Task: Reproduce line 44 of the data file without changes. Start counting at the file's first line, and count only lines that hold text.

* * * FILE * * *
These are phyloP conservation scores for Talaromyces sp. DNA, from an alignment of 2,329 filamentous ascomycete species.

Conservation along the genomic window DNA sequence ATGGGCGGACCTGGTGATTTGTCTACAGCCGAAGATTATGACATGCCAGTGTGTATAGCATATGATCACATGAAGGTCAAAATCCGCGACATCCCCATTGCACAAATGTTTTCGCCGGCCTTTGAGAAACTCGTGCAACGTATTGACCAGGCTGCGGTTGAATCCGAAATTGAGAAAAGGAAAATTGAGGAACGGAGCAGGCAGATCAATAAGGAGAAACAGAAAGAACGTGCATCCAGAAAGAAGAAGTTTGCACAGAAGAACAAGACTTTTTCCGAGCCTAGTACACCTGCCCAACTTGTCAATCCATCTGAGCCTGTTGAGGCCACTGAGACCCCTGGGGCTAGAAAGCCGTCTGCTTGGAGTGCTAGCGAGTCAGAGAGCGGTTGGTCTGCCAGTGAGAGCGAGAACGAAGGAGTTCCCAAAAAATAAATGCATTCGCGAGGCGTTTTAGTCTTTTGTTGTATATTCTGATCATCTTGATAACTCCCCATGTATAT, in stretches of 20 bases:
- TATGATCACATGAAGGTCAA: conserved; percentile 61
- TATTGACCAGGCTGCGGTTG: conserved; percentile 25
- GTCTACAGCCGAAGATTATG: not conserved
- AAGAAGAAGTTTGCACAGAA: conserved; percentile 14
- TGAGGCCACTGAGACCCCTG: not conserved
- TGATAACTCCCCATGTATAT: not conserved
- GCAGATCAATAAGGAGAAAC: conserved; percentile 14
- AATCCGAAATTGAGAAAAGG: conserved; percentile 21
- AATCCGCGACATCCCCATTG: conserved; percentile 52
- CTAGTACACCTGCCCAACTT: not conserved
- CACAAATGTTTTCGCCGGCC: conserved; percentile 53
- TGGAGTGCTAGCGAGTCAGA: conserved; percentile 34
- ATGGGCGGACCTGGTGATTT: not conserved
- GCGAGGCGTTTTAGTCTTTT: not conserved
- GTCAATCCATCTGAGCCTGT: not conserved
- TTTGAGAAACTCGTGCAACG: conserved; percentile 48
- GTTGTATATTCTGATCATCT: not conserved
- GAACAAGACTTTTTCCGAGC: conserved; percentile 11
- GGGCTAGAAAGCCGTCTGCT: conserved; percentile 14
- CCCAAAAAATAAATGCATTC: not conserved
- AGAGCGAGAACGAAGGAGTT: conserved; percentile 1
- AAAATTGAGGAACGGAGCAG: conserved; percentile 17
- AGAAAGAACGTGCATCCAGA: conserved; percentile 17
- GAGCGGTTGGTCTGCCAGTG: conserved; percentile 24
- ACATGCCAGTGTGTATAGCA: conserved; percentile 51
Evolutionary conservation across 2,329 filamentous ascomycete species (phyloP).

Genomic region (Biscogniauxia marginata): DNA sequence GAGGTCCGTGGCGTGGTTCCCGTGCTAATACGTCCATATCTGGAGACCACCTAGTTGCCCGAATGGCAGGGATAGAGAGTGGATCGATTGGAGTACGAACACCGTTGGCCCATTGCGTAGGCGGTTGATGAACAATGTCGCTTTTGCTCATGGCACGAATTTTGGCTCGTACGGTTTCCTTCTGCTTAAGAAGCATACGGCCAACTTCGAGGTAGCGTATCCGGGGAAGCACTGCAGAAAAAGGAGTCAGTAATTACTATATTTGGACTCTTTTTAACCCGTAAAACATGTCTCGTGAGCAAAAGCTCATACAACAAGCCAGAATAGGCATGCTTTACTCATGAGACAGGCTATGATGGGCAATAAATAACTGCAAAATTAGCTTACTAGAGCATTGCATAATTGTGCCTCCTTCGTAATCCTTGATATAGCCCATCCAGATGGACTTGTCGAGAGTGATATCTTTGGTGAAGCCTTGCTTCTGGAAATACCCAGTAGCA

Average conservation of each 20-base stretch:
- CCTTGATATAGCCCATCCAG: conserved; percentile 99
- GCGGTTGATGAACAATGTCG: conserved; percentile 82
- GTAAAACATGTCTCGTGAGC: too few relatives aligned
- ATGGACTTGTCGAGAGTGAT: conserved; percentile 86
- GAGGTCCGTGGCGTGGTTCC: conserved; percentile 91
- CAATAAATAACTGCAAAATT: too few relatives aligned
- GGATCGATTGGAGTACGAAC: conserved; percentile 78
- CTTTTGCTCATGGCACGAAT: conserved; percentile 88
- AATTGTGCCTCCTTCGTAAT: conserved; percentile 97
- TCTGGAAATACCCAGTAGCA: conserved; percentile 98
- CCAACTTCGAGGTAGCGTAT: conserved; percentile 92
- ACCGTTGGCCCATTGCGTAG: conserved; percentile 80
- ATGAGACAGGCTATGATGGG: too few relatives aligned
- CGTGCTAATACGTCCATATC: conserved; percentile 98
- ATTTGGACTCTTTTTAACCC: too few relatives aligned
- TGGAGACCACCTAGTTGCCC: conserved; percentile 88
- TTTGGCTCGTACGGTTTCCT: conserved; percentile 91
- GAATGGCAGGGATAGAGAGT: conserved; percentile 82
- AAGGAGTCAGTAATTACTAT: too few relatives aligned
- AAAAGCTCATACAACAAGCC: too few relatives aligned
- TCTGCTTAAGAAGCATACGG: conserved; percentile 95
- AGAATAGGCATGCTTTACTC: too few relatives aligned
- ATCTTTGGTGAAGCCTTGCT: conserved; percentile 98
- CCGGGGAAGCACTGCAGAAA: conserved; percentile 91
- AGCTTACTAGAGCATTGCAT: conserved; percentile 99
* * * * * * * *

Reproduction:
- CGTGCTAATACGTCCATATC: conserved; percentile 98